There are some great benefits of journaling for kids, especially in the teenage years. Journaling is a creative way for students to write about their emotions or experiences without judgment, criticism or correction. They can record their dreams or goals for life as well as their disappointments in friends, parents or siblings without explaining their thoughts to an audience. Journals are a safe place to identify feelings, examine motives, weigh the positive and negative or even plan out difficult conversations ahead of time. Some can include self-encouragement pages with quotes and positive slogans. They can be thematic, freestyle or contain daily writing prompts.
From Meredith Flory, Augusta Family’s Raising Readers Contributor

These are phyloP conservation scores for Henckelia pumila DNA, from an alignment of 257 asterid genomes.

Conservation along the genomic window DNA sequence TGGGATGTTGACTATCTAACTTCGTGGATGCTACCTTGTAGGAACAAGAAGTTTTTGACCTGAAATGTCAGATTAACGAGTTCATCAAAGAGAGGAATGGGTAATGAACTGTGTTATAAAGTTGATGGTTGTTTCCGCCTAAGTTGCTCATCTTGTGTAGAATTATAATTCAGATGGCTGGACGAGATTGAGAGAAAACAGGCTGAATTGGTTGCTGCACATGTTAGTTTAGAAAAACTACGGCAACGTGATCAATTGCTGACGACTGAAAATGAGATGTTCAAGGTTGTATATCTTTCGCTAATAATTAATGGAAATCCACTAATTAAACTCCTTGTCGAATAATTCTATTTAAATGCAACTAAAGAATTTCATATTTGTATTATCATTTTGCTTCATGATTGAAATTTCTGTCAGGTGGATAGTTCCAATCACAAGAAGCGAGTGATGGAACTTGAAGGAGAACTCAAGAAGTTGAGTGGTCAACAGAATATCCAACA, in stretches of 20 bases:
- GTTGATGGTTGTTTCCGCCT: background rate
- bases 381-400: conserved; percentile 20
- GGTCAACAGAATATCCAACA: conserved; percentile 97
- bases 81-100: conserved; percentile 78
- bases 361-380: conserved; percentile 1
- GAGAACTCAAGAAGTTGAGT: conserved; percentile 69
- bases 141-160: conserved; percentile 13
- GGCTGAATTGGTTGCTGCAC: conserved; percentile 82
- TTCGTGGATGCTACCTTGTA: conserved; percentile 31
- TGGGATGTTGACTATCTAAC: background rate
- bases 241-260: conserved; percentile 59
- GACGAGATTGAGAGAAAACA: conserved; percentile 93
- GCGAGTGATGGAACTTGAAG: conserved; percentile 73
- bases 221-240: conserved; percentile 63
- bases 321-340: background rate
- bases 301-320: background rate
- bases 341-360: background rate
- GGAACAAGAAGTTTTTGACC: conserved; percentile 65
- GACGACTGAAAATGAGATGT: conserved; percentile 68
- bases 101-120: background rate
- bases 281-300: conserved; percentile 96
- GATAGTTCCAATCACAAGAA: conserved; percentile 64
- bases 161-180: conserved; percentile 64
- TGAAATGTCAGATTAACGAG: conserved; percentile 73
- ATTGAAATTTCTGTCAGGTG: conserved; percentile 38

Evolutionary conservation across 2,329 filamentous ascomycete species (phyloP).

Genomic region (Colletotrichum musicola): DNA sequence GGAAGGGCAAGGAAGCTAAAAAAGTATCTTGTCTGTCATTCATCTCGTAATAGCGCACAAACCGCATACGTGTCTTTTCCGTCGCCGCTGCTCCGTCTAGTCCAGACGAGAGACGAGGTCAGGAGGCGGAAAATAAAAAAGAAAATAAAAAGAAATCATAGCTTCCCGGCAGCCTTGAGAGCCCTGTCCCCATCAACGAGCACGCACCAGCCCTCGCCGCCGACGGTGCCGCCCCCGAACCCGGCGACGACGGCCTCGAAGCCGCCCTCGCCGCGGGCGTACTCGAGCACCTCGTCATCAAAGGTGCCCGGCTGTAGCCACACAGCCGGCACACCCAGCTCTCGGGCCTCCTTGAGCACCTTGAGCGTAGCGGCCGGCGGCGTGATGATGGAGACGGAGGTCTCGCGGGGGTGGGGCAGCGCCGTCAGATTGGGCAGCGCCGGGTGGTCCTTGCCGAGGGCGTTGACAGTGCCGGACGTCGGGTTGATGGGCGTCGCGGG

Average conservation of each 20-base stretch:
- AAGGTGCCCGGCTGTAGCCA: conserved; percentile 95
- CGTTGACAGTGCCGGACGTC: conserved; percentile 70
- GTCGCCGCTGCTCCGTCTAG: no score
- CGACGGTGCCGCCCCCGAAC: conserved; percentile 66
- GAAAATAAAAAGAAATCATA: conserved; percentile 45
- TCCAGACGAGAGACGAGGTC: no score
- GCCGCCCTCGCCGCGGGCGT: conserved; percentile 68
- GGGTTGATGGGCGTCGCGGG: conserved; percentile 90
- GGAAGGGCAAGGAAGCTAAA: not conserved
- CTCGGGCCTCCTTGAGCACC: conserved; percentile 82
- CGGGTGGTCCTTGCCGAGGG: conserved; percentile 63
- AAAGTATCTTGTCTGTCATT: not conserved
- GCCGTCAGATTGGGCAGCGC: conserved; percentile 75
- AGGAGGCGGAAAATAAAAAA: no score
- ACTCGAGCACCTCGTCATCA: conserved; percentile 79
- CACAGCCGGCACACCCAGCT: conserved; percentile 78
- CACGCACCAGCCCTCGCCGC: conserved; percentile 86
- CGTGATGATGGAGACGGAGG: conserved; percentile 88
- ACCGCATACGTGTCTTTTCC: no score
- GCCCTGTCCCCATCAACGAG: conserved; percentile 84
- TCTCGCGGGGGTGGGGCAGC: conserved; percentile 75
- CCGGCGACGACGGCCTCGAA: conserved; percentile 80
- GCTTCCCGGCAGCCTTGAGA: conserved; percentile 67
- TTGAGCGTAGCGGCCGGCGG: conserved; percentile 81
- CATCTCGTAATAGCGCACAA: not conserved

To expand summertime reading into writing skills consider some form of journaling with your child. There are several styles of journaling that I love. Nature journals have children draw and take notes about different things they see outdoors using provided prompts like, “describe something you smelled outside” or “draw and identify a plant or insect you saw today.” A shared journal is where different family members write letters back and forth to each other. You could also start a journal where you rate and write reviews of movies, books, and podcasts you consume as a family.
Johanna Clough has great beginner video for making a journal by hand if you have un créatif at home:
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